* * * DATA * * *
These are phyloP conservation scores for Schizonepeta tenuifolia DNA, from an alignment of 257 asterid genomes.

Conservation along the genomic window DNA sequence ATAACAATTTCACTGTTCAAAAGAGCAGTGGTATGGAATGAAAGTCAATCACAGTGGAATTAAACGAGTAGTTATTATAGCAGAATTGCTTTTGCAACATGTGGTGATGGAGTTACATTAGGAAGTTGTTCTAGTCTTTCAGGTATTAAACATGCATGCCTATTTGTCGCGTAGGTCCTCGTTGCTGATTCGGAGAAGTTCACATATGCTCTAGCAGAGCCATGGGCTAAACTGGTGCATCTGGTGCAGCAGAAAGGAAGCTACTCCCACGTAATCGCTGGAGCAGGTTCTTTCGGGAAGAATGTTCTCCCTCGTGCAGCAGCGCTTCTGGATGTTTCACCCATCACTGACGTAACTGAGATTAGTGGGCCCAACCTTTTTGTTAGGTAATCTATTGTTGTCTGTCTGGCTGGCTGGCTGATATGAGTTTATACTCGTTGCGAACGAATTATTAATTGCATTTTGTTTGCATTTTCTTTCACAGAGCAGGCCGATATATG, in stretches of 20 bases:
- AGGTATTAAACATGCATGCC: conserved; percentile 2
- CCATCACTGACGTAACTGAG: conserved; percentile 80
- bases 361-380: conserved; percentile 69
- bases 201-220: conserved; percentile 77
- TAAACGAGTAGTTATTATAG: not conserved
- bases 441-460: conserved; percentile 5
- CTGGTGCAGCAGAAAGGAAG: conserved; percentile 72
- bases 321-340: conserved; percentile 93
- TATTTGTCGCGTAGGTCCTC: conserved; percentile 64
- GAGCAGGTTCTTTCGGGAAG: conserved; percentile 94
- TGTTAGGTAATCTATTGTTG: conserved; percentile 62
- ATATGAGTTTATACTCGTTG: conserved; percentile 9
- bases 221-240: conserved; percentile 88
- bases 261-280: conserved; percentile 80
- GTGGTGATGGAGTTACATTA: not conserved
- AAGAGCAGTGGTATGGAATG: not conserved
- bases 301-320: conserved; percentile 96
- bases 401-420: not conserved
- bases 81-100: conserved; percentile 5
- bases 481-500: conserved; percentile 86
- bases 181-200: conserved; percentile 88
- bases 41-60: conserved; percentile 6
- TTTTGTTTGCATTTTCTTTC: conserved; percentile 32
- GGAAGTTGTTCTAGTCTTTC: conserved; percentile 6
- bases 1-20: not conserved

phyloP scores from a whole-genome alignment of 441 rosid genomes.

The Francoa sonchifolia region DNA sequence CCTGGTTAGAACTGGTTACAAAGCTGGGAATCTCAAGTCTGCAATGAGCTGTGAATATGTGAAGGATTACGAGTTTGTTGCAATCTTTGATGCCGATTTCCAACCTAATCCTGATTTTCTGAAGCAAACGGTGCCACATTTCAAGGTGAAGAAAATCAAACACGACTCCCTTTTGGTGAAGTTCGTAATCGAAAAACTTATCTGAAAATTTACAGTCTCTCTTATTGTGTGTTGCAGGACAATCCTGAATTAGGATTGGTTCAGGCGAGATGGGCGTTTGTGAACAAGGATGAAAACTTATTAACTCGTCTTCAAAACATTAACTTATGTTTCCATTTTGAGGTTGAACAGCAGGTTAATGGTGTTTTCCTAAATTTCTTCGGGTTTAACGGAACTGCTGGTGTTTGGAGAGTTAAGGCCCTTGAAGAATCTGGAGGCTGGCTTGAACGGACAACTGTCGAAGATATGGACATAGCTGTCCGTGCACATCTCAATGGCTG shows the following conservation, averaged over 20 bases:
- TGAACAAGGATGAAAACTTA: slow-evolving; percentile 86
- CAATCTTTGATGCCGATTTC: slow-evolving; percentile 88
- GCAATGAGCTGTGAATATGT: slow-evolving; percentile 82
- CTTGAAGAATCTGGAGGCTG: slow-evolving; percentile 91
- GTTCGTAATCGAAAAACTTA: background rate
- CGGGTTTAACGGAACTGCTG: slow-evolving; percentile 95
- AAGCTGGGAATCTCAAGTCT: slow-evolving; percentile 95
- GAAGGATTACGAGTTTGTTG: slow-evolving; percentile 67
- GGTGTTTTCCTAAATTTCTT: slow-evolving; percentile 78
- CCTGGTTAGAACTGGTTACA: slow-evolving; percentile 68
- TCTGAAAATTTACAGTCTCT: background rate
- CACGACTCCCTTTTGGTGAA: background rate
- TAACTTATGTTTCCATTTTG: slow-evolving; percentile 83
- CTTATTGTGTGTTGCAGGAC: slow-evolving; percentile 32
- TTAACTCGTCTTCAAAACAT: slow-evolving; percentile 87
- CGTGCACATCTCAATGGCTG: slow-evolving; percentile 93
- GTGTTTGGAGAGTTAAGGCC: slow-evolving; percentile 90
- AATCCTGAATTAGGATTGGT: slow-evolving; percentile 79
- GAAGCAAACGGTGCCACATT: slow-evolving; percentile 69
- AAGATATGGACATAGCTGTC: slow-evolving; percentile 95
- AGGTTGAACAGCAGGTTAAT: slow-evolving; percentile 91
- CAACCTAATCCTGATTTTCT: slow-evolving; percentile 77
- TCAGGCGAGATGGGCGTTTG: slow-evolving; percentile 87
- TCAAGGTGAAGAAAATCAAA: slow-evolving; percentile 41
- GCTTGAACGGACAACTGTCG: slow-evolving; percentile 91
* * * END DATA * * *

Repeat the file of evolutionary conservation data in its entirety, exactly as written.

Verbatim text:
These are phyloP conservation scores for Schizonepeta tenuifolia DNA, from an alignment of 257 asterid genomes.

Conservation along the genomic window DNA sequence ATAACAATTTCACTGTTCAAAAGAGCAGTGGTATGGAATGAAAGTCAATCACAGTGGAATTAAACGAGTAGTTATTATAGCAGAATTGCTTTTGCAACATGTGGTGATGGAGTTACATTAGGAAGTTGTTCTAGTCTTTCAGGTATTAAACATGCATGCCTATTTGTCGCGTAGGTCCTCGTTGCTGATTCGGAGAAGTTCACATATGCTCTAGCAGAGCCATGGGCTAAACTGGTGCATCTGGTGCAGCAGAAAGGAAGCTACTCCCACGTAATCGCTGGAGCAGGTTCTTTCGGGAAGAATGTTCTCCCTCGTGCAGCAGCGCTTCTGGATGTTTCACCCATCACTGACGTAACTGAGATTAGTGGGCCCAACCTTTTTGTTAGGTAATCTATTGTTGTCTGTCTGGCTGGCTGGCTGATATGAGTTTATACTCGTTGCGAACGAATTATTAATTGCATTTTGTTTGCATTTTCTTTCACAGAGCAGGCCGATATATG, in stretches of 20 bases:
- AGGTATTAAACATGCATGCC: conserved; percentile 2
- CCATCACTGACGTAACTGAG: conserved; percentile 80
- bases 361-380: conserved; percentile 69
- bases 201-220: conserved; percentile 77
- TAAACGAGTAGTTATTATAG: not conserved
- bases 441-460: conserved; percentile 5
- CTGGTGCAGCAGAAAGGAAG: conserved; percentile 72
- bases 321-340: conserved; percentile 93
- TATTTGTCGCGTAGGTCCTC: conserved; percentile 64
- GAGCAGGTTCTTTCGGGAAG: conserved; percentile 94
- TGTTAGGTAATCTATTGTTG: conserved; percentile 62
- ATATGAGTTTATACTCGTTG: conserved; percentile 9
- bases 221-240: conserved; percentile 88
- bases 261-280: conserved; percentile 80
- GTGGTGATGGAGTTACATTA: not conserved
- AAGAGCAGTGGTATGGAATG: not conserved
- bases 301-320: conserved; percentile 96
- bases 401-420: not conserved
- bases 81-100: conserved; percentile 5
- bases 481-500: conserved; percentile 86
- bases 181-200: conserved; percentile 88
- bases 41-60: conserved; percentile 6
- TTTTGTTTGCATTTTCTTTC: conserved; percentile 32
- GGAAGTTGTTCTAGTCTTTC: conserved; percentile 6
- bases 1-20: not conserved

phyloP scores from a whole-genome alignment of 441 rosid genomes.

The Francoa sonchifolia region DNA sequence CCTGGTTAGAACTGGTTACAAAGCTGGGAATCTCAAGTCTGCAATGAGCTGTGAATATGTGAAGGATTACGAGTTTGTTGCAATCTTTGATGCCGATTTCCAACCTAATCCTGATTTTCTGAAGCAAACGGTGCCACATTTCAAGGTGAAGAAAATCAAACACGACTCCCTTTTGGTGAAGTTCGTAATCGAAAAACTTATCTGAAAATTTACAGTCTCTCTTATTGTGTGTTGCAGGACAATCCTGAATTAGGATTGGTTCAGGCGAGATGGGCGTTTGTGAACAAGGATGAAAACTTATTAACTCGTCTTCAAAACATTAACTTATGTTTCCATTTTGAGGTTGAACAGCAGGTTAATGGTGTTTTCCTAAATTTCTTCGGGTTTAACGGAACTGCTGGTGTTTGGAGAGTTAAGGCCCTTGAAGAATCTGGAGGCTGGCTTGAACGGACAACTGTCGAAGATATGGACATAGCTGTCCGTGCACATCTCAATGGCTG shows the following conservation, averaged over 20 bases:
- TGAACAAGGATGAAAACTTA: slow-evolving; percentile 86
- CAATCTTTGATGCCGATTTC: slow-evolving; percentile 88
- GCAATGAGCTGTGAATATGT: slow-evolving; percentile 82
- CTTGAAGAATCTGGAGGCTG: slow-evolving; percentile 91
- GTTCGTAATCGAAAAACTTA: background rate
- CGGGTTTAACGGAACTGCTG: slow-evolving; percentile 95
- AAGCTGGGAATCTCAAGTCT: slow-evolving; percentile 95
- GAAGGATTACGAGTTTGTTG: slow-evolving; percentile 67
- GGTGTTTTCCTAAATTTCTT: slow-evolving; percentile 78
- CCTGGTTAGAACTGGTTACA: slow-evolving; percentile 68
- TCTGAAAATTTACAGTCTCT: background rate
- CACGACTCCCTTTTGGTGAA: background rate
- TAACTTATGTTTCCATTTTG: slow-evolving; percentile 83
- CTTATTGTGTGTTGCAGGAC: slow-evolving; percentile 32
- TTAACTCGTCTTCAAAACAT: slow-evolving; percentile 87
- CGTGCACATCTCAATGGCTG: slow-evolving; percentile 93
- GTGTTTGGAGAGTTAAGGCC: slow-evolving; percentile 90
- AATCCTGAATTAGGATTGGT: slow-evolving; percentile 79
- GAAGCAAACGGTGCCACATT: slow-evolving; percentile 69
- AAGATATGGACATAGCTGTC: slow-evolving; percentile 95
- AGGTTGAACAGCAGGTTAAT: slow-evolving; percentile 91
- CAACCTAATCCTGATTTTCT: slow-evolving; percentile 77
- TCAGGCGAGATGGGCGTTTG: slow-evolving; percentile 87
- TCAAGGTGAAGAAAATCAAA: slow-evolving; percentile 41
- GCTTGAACGGACAACTGTCG: slow-evolving; percentile 91